Ever since the oldest money market fund in the US “broke the buck” last September, it has been inevitable that regulators would look at ways to address the weaknesses of these crucial cogs in the global financial system.

So it is no surprise that reforms covering everything from liquidity to the credit quality and maturity of money market fund portfolios are under consideration.

Money market funds are hugely influential in the credit markets, and increasingly so as they have grown rapidly in recent years to hold about $4,000bn in assets.

The funds account for a quarter of the short-term money market – defined as instruments with a maturity of one year or less – and hold 40 per cent of all commercial paper. The latter gives them a crucial role in financing companies’ and state and local governments’ short-term debt needs.

They also account for more than 40 per cent of total mutual fund assets, making them a key business for big money managers such as Fidelity, JPMorgan, Vanguard, Federated, BlackRock and Legg Mason.

The funds have built their reputation on being one of the safest investments around. But that reputation was challenged in 2007 when weaknesses in money market funds became apparent, to the alarm of regulators, investors and industry members.

In September last year the Reserve Fund, the oldest money market fund in the US, “broke the buck”. This long-dreaded event caused huge dislocation in the credit markets as funds rushed to liquidate assets to meet hundreds of billions of dollars in redemptions. Funds “break the buck” when they return less than 100 cents in the dollar. The commercial paper market, which was already becoming illiquid, froze.

But by the time the Reserve hit trouble, there had been serious warning signs for months. By the end of 2007, seven fund companies had stepped in to bail out their money market funds, mostly because the funds had invested in structured investment vehicles, which had slumped in value. Prime funds – which invest in corporate paper – were all struggling with increasingly illiquid markets, making it difficult for them either to meet redemptions or to value their portfolios accurately.

So regulators and industry members have gone into a huddle to see what can be done to shore up the funds’ weaknesses while maintaining their crucial role in financial markets.

In January a team called the Group of 30, led by Paul Volcker, former chairman of the Federal Reserve, recommended that money market funds turn themselves into short-term bond funds or special-purpose bank accounts.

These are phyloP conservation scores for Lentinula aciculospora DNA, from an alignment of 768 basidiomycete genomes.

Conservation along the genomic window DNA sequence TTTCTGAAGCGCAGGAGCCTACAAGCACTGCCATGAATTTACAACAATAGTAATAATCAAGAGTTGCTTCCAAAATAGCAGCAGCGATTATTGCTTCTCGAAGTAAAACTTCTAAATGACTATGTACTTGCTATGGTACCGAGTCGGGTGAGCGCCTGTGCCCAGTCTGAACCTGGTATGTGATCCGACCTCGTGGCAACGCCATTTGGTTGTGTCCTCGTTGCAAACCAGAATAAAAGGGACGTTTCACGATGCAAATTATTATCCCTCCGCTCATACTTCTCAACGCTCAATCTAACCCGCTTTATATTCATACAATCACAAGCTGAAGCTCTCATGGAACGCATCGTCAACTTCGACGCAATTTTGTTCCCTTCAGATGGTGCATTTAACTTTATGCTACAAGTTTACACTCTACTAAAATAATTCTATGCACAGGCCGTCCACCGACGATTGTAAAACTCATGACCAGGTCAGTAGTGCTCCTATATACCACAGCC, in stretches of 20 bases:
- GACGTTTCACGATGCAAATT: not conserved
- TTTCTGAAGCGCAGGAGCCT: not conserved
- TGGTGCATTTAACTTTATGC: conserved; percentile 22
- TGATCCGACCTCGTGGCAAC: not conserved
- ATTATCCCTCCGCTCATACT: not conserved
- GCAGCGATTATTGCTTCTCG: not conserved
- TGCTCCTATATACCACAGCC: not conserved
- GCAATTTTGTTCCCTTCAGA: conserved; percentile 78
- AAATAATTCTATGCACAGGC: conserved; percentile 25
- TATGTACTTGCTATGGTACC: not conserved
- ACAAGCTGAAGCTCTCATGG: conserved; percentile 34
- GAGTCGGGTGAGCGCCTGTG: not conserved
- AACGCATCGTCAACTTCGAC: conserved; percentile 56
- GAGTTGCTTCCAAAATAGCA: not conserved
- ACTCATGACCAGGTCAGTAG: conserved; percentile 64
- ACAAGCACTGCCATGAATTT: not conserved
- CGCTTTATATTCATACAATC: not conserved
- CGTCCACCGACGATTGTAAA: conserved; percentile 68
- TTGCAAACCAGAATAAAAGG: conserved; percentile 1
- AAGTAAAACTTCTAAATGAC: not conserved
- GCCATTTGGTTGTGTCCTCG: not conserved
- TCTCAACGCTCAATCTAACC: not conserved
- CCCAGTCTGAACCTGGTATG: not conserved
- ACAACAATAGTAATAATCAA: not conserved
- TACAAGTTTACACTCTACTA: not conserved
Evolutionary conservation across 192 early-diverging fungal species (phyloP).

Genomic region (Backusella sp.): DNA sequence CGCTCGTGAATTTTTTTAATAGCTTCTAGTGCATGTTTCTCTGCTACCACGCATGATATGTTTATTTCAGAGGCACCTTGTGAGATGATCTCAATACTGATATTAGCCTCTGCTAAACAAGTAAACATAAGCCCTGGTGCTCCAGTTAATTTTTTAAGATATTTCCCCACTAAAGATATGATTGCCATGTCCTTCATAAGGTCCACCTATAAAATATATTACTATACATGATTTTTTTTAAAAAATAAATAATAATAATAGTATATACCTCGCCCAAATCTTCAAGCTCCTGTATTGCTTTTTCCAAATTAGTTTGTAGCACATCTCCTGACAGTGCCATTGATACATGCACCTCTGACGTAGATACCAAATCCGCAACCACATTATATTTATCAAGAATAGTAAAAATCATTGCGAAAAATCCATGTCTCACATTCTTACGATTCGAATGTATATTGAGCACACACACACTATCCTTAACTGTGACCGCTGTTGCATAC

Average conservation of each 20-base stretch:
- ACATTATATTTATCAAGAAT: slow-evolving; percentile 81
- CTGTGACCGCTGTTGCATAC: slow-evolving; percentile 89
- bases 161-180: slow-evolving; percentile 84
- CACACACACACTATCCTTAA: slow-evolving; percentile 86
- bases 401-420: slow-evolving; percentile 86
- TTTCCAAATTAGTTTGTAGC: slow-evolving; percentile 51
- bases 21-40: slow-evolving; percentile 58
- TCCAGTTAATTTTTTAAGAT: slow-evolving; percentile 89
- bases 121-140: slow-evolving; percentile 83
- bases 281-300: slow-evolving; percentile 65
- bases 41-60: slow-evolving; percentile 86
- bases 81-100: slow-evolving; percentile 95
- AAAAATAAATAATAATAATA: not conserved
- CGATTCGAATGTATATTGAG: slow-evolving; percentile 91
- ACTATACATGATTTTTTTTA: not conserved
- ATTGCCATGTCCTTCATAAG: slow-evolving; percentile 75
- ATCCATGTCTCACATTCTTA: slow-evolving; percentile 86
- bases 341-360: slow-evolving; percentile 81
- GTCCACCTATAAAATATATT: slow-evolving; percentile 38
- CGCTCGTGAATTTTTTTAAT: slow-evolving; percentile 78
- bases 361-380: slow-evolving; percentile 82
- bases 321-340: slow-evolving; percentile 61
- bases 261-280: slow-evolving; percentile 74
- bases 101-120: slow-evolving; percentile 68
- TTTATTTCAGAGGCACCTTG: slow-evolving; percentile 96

Racing to head off this plan, the main mutual fund trade group, the Investment Companies Institute, last month came up with its own plan to ensure the funds’ survival.

Mary Schapiro, chairman of the Securities and Exchange Commission, says the regulator will “act quickly this spring to strengthen the regulation of money market funds by considering ways to improve the credit quality, maturity and liquidity standards applicable to these funds”.

But the new regulations might go further than the ICI suggestions.

A key ICI recommendation is that money fund managers shorten the maturities in their portfolio, buying shorter-dated maturities to allow for greater liquidity. The law currently requires that the average holding be 90 days or less. That would be cut to 75 days.

The ICI wants the funds to have daily and weekly liquidity requirements, which would also result in shorter maturities. A fund would need to keep 5 per cent of its assets in cash or the equivalent on any given day, and a total of 20 per cent of the fund would need to be in securities that could be sold within seven days.

The ICI also recommends funds show their holdings each month rather than quarterly. That could mean that end-of-quarter dislocations, where the funds clean their investing slates to show only the safest investments, will henceforth occur monthly. It suggested the SEC might require average monthly holdings rather than spot holdings, which would end those “window dressing” dislocations altogether.

Finally, it would require the funds to raise the credit quality of their portfolios, which would result in fewer market buyers at the junk end of the credit spectrum. The funds at present can have up to 5 per cent of their assets in “tier-two” securities rated less than A1 by Standard & Poor’s. Under the ICI recommendations, no such securities would be allowed.

This and the liquidity requirements, if enacted, would mean the funds will almost certainly offer slightly lower yields to investors. With many of them struggling to offer any yield at all, as interest rates drop to near zero and long-dated Treasury yields have fallen, this could put the funds in a sticky situation.

However, it appears they have little choice, given that an industry-wide disaster has been narrowly averted. Indeed, it seems likely that reforms will go further than the ICI wants.

The Federal Reserve has extended until October the guarantee for money market fund assets. Presumably it expects some form of regulatory change to be in place by then.

In the meantime, some smaller players, such as Janus, have decided to get out of money market funds altogether, deciding the game is not worth the candle.

Those that remain no doubt hope they never see a repeat of the events of the past year.

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